After Action Assessment
Even though Russia’s invasion has not yet ended, the U.S. government should already be actively planning what an after-action assessment of this invasion should look like. It is important for the United States and our allies to know that our success in supporting Ukraine does not erase the failure of U.S. leadership and that of our allies to stop Putin from doing so in the first place. This exercise, which should also be a part of Congress’s oversight efforts, should include detailed explanations for U.S. policies and actions that may have paved the way for the Russian invasion, the failures of Europe’s largest economies to do more quickly, and the reasons for the delay in U.S. lethal assistance.
This exercise is not only necessary as a matter of learning lessons and fixing what went wrong but is a basic act of transparency that the American people should expect. This type of after-action exercise also will send a signal to America’s adversaries in showing that despite their failures at stopping Putin, the United States and European allies are focused on learning from their mistakes and committing to avoid repeating them.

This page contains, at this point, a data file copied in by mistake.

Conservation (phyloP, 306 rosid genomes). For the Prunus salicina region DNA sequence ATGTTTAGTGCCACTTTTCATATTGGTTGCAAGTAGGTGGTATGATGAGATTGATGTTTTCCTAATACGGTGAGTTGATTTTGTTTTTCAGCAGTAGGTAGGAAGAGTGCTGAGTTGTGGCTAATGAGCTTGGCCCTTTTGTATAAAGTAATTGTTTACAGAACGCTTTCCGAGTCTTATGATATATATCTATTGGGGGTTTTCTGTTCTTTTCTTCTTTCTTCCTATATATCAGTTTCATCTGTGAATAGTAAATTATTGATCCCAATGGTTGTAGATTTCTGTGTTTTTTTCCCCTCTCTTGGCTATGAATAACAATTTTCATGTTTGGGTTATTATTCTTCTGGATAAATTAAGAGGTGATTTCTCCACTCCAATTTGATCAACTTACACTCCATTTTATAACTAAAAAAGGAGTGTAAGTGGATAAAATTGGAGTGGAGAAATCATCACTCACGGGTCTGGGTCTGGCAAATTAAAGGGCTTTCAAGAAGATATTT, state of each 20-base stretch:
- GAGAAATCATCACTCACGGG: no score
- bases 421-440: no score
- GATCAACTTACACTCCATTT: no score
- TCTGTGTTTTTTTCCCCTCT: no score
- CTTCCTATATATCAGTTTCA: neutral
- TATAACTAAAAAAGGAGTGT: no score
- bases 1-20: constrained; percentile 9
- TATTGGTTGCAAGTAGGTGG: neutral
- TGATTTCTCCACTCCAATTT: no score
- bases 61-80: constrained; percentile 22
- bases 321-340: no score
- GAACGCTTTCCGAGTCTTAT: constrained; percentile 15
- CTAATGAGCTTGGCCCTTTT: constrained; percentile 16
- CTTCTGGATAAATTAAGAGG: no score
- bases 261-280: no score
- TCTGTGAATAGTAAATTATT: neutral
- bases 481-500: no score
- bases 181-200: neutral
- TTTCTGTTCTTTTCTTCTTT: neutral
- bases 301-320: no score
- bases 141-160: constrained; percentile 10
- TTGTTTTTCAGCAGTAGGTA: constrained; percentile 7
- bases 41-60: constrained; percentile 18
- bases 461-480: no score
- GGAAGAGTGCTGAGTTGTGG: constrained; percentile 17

Lt. Gen. (Ret.) Keith Kellogg is the Co-Chair of the Center for American Security at the America First Policy Institute.
The Honorable Fred Fleitz is the Vice Chair of the Center for American Security at the America First Policy Institute.
The Honorable Robert Wilkie is a Distinguished Fellow in the Center for American Security at the America First Policy Institute.
Jacob Olidort, Ph.D., is the Director of the Center for American Security at the America First Policy Institute.
Gloria McDonald is a Senior Policy Analyst for the Center for American Security at the America First Policy Institute.
June 06, 2023
The Border Crisis: Is the Law Being Faithfully Executed?
Wednesday, June 7, Chad Wolf testified before the House Judiciary’s Subcommittee on Immigration Integrity, Security, and Enforcement to speak out against the Biden Administration’s…
June 06, 2023
ISSUE BRIEF: Religious Freedom Challenges Transcend the International and Domestic Divide
Religious freedom is now under threat on a global level. A separation of domestic issues from international issues no longer exists.
June 05, 2023
STATEMENT: Carla Sands on OPEC’s Decision to Reduce Global Oil Production and the Fragility of the Strategic Petroleum Reserve
WASHINGTON, D.C. - Today, the America First Policy Institute (AFPI) released the following statement from Carla Sands, Vice Chair of the Center for Energy & Environment at AFPI, regarding…